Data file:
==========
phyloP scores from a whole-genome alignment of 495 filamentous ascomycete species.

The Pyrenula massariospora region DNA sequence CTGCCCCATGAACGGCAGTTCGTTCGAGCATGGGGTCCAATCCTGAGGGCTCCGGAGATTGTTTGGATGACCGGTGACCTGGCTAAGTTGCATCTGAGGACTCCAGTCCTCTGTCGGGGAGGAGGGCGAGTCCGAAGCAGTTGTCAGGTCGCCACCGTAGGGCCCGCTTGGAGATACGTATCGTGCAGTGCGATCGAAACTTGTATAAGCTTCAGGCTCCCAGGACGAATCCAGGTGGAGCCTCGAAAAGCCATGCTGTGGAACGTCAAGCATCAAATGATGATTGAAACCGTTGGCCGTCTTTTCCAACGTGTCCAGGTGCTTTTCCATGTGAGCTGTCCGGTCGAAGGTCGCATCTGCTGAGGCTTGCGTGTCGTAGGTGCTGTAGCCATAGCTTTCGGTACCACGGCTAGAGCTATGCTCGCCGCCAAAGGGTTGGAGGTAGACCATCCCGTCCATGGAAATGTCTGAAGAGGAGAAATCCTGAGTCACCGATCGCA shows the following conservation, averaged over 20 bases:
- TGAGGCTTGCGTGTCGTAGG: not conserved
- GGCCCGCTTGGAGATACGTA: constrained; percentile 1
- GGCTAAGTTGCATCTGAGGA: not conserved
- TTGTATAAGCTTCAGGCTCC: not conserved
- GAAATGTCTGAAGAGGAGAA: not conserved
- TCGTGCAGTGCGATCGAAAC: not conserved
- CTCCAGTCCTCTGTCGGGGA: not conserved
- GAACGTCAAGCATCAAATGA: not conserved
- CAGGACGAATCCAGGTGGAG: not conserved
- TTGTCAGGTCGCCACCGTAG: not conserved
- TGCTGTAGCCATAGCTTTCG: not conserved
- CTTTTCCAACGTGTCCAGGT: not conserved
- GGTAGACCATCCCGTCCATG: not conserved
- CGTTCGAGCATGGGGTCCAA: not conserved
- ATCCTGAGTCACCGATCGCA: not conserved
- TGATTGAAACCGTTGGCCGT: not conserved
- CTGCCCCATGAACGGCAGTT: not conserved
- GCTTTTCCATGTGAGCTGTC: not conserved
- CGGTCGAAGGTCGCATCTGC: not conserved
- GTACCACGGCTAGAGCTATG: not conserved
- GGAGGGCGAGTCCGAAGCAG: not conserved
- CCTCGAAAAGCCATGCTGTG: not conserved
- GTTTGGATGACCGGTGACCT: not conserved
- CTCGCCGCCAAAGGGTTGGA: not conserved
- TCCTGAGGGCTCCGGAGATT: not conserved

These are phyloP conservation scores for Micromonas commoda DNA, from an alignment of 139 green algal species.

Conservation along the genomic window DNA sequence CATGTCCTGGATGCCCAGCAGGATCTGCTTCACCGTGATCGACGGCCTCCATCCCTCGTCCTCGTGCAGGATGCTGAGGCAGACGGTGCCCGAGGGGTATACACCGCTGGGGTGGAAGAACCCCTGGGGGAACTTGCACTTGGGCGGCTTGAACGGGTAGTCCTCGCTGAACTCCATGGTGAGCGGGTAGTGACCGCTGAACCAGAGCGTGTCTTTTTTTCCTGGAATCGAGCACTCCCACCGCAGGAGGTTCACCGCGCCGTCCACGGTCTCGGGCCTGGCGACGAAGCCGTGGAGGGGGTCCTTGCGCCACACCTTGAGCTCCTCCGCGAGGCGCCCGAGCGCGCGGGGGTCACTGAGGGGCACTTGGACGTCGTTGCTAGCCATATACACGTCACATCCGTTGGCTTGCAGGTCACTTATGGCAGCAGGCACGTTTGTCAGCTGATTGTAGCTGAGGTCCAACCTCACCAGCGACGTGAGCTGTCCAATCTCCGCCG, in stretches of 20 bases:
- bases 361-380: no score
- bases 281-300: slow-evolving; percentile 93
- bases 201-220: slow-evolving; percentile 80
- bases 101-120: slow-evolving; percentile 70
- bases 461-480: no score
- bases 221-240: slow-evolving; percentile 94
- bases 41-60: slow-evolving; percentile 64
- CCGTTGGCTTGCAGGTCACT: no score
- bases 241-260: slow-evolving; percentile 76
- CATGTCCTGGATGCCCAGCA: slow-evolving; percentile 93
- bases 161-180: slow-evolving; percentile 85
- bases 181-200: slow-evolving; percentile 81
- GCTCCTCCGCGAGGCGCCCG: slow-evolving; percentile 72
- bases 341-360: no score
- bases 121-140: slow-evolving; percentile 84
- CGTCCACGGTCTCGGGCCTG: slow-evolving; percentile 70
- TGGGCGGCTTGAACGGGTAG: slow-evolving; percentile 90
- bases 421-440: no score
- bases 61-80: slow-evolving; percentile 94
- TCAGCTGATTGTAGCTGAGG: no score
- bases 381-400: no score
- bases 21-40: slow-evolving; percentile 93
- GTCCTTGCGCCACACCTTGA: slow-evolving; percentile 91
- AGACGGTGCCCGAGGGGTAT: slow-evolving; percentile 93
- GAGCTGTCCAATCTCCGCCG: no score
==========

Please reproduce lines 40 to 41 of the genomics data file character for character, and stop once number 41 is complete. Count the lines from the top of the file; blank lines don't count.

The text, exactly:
- bases 161-180: slow-evolving; percentile 85
- bases 181-200: slow-evolving; percentile 81